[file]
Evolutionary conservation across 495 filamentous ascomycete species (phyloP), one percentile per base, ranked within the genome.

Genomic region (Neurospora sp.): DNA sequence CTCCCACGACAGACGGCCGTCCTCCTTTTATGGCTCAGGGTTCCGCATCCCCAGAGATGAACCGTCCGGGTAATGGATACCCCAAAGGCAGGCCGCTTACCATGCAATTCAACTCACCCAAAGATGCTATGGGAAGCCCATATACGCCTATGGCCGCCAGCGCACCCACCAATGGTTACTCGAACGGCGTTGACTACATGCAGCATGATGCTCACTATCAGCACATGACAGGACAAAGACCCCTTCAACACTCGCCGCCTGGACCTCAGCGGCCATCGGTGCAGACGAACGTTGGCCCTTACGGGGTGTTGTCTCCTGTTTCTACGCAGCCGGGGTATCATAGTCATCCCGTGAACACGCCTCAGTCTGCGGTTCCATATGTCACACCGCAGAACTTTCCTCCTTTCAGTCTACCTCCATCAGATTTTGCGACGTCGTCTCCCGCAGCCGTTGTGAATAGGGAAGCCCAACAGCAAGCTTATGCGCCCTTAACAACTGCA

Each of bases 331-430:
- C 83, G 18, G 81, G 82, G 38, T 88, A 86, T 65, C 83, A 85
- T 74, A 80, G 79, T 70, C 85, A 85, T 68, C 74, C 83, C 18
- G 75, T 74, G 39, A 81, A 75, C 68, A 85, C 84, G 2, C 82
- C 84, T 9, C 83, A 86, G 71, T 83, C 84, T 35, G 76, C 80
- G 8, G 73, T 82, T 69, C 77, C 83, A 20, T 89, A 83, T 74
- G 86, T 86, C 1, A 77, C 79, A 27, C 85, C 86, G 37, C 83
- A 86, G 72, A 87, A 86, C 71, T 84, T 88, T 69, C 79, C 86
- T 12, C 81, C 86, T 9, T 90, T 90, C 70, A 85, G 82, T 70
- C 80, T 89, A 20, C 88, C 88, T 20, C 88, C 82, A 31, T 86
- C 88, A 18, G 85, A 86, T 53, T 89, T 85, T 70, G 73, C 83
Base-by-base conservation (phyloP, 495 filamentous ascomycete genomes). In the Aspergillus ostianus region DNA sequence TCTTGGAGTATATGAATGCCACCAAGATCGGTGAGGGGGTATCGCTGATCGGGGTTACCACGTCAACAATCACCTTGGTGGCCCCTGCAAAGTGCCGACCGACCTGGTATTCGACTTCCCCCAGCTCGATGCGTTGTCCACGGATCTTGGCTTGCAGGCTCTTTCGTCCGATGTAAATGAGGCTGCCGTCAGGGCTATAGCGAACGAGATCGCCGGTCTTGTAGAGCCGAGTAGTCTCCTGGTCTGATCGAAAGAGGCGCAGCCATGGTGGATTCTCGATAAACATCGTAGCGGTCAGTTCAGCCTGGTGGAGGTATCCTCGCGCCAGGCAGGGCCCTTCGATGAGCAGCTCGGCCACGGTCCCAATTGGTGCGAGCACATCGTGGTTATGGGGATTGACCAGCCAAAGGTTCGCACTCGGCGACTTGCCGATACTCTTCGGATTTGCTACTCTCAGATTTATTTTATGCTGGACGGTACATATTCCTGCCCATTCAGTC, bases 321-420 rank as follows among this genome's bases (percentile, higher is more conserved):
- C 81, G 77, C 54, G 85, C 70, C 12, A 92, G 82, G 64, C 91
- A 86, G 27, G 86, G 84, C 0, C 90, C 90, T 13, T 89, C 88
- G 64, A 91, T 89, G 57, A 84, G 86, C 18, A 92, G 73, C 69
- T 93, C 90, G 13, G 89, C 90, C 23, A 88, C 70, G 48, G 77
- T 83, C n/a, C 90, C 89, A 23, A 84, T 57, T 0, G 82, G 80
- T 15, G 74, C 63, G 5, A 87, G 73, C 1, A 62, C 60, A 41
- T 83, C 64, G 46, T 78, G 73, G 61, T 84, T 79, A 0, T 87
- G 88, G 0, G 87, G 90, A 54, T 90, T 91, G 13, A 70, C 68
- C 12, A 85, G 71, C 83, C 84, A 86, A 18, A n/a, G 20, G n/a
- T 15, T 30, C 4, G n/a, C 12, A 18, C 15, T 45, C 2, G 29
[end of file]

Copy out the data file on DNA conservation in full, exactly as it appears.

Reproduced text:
Evolutionary conservation across 495 filamentous ascomycete species (phyloP), one percentile per base, ranked within the genome.

Genomic region (Neurospora sp.): DNA sequence CTCCCACGACAGACGGCCGTCCTCCTTTTATGGCTCAGGGTTCCGCATCCCCAGAGATGAACCGTCCGGGTAATGGATACCCCAAAGGCAGGCCGCTTACCATGCAATTCAACTCACCCAAAGATGCTATGGGAAGCCCATATACGCCTATGGCCGCCAGCGCACCCACCAATGGTTACTCGAACGGCGTTGACTACATGCAGCATGATGCTCACTATCAGCACATGACAGGACAAAGACCCCTTCAACACTCGCCGCCTGGACCTCAGCGGCCATCGGTGCAGACGAACGTTGGCCCTTACGGGGTGTTGTCTCCTGTTTCTACGCAGCCGGGGTATCATAGTCATCCCGTGAACACGCCTCAGTCTGCGGTTCCATATGTCACACCGCAGAACTTTCCTCCTTTCAGTCTACCTCCATCAGATTTTGCGACGTCGTCTCCCGCAGCCGTTGTGAATAGGGAAGCCCAACAGCAAGCTTATGCGCCCTTAACAACTGCA

Each of bases 331-430:
- C 83, G 18, G 81, G 82, G 38, T 88, A 86, T 65, C 83, A 85
- T 74, A 80, G 79, T 70, C 85, A 85, T 68, C 74, C 83, C 18
- G 75, T 74, G 39, A 81, A 75, C 68, A 85, C 84, G 2, C 82
- C 84, T 9, C 83, A 86, G 71, T 83, C 84, T 35, G 76, C 80
- G 8, G 73, T 82, T 69, C 77, C 83, A 20, T 89, A 83, T 74
- G 86, T 86, C 1, A 77, C 79, A 27, C 85, C 86, G 37, C 83
- A 86, G 72, A 87, A 86, C 71, T 84, T 88, T 69, C 79, C 86
- T 12, C 81, C 86, T 9, T 90, T 90, C 70, A 85, G 82, T 70
- C 80, T 89, A 20, C 88, C 88, T 20, C 88, C 82, A 31, T 86
- C 88, A 18, G 85, A 86, T 53, T 89, T 85, T 70, G 73, C 83
Base-by-base conservation (phyloP, 495 filamentous ascomycete genomes). In the Aspergillus ostianus region DNA sequence TCTTGGAGTATATGAATGCCACCAAGATCGGTGAGGGGGTATCGCTGATCGGGGTTACCACGTCAACAATCACCTTGGTGGCCCCTGCAAAGTGCCGACCGACCTGGTATTCGACTTCCCCCAGCTCGATGCGTTGTCCACGGATCTTGGCTTGCAGGCTCTTTCGTCCGATGTAAATGAGGCTGCCGTCAGGGCTATAGCGAACGAGATCGCCGGTCTTGTAGAGCCGAGTAGTCTCCTGGTCTGATCGAAAGAGGCGCAGCCATGGTGGATTCTCGATAAACATCGTAGCGGTCAGTTCAGCCTGGTGGAGGTATCCTCGCGCCAGGCAGGGCCCTTCGATGAGCAGCTCGGCCACGGTCCCAATTGGTGCGAGCACATCGTGGTTATGGGGATTGACCAGCCAAAGGTTCGCACTCGGCGACTTGCCGATACTCTTCGGATTTGCTACTCTCAGATTTATTTTATGCTGGACGGTACATATTCCTGCCCATTCAGTC, bases 321-420 rank as follows among this genome's bases (percentile, higher is more conserved):
- C 81, G 77, C 54, G 85, C 70, C 12, A 92, G 82, G 64, C 91
- A 86, G 27, G 86, G 84, C 0, C 90, C 90, T 13, T 89, C 88
- G 64, A 91, T 89, G 57, A 84, G 86, C 18, A 92, G 73, C 69
- T 93, C 90, G 13, G 89, C 90, C 23, A 88, C 70, G 48, G 77
- T 83, C n/a, C 90, C 89, A 23, A 84, T 57, T 0, G 82, G 80
- T 15, G 74, C 63, G 5, A 87, G 73, C 1, A 62, C 60, A 41
- T 83, C 64, G 46, T 78, G 73, G 61, T 84, T 79, A 0, T 87
- G 88, G 0, G 87, G 90, A 54, T 90, T 91, G 13, A 70, C 68
- C 12, A 85, G 71, C 83, C 84, A 86, A 18, A n/a, G 20, G n/a
- T 15, T 30, C 4, G n/a, C 12, A 18, C 15, T 45, C 2, G 29